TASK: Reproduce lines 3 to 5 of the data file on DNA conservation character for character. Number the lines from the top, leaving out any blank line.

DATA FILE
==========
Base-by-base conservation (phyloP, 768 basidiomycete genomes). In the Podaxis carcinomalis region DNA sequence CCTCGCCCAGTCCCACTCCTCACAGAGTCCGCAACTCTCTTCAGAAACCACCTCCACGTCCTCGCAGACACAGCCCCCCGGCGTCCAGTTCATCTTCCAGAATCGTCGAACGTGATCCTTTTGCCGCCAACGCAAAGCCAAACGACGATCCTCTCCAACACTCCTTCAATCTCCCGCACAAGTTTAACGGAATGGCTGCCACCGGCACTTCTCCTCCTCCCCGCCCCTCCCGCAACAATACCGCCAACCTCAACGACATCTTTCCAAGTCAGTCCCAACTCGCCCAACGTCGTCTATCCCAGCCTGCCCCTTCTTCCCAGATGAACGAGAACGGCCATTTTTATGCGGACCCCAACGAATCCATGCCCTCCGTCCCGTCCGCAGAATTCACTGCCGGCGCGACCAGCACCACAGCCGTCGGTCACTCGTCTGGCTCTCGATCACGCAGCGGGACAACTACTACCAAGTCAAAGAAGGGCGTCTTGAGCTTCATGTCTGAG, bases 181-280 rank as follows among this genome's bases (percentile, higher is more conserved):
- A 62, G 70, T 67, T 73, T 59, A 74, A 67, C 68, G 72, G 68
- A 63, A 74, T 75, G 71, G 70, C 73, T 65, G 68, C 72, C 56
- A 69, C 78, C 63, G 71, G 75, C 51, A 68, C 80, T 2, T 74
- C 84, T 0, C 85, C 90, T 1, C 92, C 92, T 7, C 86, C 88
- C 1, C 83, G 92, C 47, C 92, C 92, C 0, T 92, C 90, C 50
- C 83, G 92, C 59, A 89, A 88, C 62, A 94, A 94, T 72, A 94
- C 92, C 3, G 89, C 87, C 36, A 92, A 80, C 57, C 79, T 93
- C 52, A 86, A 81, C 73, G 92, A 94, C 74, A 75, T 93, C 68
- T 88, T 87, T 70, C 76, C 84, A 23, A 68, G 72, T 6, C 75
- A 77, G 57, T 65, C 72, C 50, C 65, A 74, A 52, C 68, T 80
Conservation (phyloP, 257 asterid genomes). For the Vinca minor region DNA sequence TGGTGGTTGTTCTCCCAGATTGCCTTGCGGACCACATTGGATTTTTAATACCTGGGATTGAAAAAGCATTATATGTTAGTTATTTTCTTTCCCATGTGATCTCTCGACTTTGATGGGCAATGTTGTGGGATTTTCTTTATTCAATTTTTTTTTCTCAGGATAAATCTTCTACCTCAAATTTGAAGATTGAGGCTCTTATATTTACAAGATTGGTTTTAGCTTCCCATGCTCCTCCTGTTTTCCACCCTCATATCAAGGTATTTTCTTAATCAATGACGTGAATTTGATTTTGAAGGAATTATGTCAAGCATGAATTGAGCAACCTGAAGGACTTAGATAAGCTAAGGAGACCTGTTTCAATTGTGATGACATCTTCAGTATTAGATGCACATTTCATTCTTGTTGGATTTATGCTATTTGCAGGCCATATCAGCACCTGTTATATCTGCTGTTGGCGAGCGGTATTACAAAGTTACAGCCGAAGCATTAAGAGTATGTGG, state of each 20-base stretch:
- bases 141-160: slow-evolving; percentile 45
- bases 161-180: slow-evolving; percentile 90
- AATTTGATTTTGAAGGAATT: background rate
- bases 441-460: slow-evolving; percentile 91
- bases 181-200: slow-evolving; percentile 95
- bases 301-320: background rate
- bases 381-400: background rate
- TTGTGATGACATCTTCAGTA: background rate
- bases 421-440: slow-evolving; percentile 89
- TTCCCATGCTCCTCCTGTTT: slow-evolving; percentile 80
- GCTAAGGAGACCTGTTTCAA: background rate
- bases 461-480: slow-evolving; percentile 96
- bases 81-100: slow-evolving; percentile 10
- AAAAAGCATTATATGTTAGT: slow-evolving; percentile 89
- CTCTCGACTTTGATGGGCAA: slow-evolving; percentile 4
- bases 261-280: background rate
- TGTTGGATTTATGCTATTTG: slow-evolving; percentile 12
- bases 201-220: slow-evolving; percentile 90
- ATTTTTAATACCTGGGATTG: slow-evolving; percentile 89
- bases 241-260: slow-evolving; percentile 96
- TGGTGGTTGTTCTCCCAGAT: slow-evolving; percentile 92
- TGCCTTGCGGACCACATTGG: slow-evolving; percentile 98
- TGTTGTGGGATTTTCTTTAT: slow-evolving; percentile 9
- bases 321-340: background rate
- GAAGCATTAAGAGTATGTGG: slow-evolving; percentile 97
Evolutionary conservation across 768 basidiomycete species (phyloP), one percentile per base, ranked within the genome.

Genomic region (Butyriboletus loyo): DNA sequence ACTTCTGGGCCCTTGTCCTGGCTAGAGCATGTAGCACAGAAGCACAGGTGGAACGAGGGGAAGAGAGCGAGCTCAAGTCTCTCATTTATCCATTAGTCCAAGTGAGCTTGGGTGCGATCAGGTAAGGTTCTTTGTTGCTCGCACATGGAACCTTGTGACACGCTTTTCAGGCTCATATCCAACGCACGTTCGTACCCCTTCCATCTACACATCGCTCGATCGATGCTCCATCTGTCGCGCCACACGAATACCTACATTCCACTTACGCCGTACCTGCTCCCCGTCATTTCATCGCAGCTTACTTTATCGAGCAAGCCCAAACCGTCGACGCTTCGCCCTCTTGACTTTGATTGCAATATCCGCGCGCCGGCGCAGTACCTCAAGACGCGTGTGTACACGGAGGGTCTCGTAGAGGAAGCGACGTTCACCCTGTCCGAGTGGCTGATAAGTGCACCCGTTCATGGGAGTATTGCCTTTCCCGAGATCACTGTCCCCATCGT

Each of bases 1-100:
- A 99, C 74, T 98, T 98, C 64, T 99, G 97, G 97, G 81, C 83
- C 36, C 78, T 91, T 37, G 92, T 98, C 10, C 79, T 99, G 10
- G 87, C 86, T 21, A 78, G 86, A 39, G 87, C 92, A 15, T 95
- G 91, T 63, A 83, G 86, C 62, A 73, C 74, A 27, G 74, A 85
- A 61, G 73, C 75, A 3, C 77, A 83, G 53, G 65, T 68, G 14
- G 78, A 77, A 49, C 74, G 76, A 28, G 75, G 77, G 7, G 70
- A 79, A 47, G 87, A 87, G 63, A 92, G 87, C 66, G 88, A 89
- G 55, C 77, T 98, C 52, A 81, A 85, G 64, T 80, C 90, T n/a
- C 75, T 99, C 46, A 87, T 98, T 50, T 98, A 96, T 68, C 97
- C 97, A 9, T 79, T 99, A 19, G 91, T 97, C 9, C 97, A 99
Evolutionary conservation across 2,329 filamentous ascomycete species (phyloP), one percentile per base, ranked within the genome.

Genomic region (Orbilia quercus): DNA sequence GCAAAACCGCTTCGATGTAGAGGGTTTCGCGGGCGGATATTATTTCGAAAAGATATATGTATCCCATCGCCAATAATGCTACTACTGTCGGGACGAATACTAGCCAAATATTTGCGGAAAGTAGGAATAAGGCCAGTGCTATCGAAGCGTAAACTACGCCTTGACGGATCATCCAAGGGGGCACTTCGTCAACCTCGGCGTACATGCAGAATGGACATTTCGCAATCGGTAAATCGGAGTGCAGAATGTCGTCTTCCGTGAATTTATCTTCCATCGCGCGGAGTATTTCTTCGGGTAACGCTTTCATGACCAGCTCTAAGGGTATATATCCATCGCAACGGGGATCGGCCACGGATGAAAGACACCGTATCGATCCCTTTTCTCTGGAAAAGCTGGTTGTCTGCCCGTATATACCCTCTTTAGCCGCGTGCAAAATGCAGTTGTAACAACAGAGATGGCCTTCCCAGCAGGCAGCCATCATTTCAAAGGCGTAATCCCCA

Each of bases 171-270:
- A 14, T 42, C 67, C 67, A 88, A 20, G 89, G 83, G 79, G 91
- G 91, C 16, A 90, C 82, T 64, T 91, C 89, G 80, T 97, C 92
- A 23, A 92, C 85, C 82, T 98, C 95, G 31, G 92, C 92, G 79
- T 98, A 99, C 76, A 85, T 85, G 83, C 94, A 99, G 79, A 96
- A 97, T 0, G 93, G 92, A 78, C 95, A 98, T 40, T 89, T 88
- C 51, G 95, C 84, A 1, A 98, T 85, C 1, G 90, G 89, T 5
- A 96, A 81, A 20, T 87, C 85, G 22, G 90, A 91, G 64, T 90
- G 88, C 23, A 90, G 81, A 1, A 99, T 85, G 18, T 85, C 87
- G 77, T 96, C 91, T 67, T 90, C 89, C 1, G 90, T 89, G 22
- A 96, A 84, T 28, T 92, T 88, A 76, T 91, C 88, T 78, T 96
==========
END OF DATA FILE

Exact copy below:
- A 63, A 74, T 75, G 71, G 70, C 73, T 65, G 68, C 72, C 56
- A 69, C 78, C 63, G 71, G 75, C 51, A 68, C 80, T 2, T 74
- C 84, T 0, C 85, C 90, T 1, C 92, C 92, T 7, C 86, C 88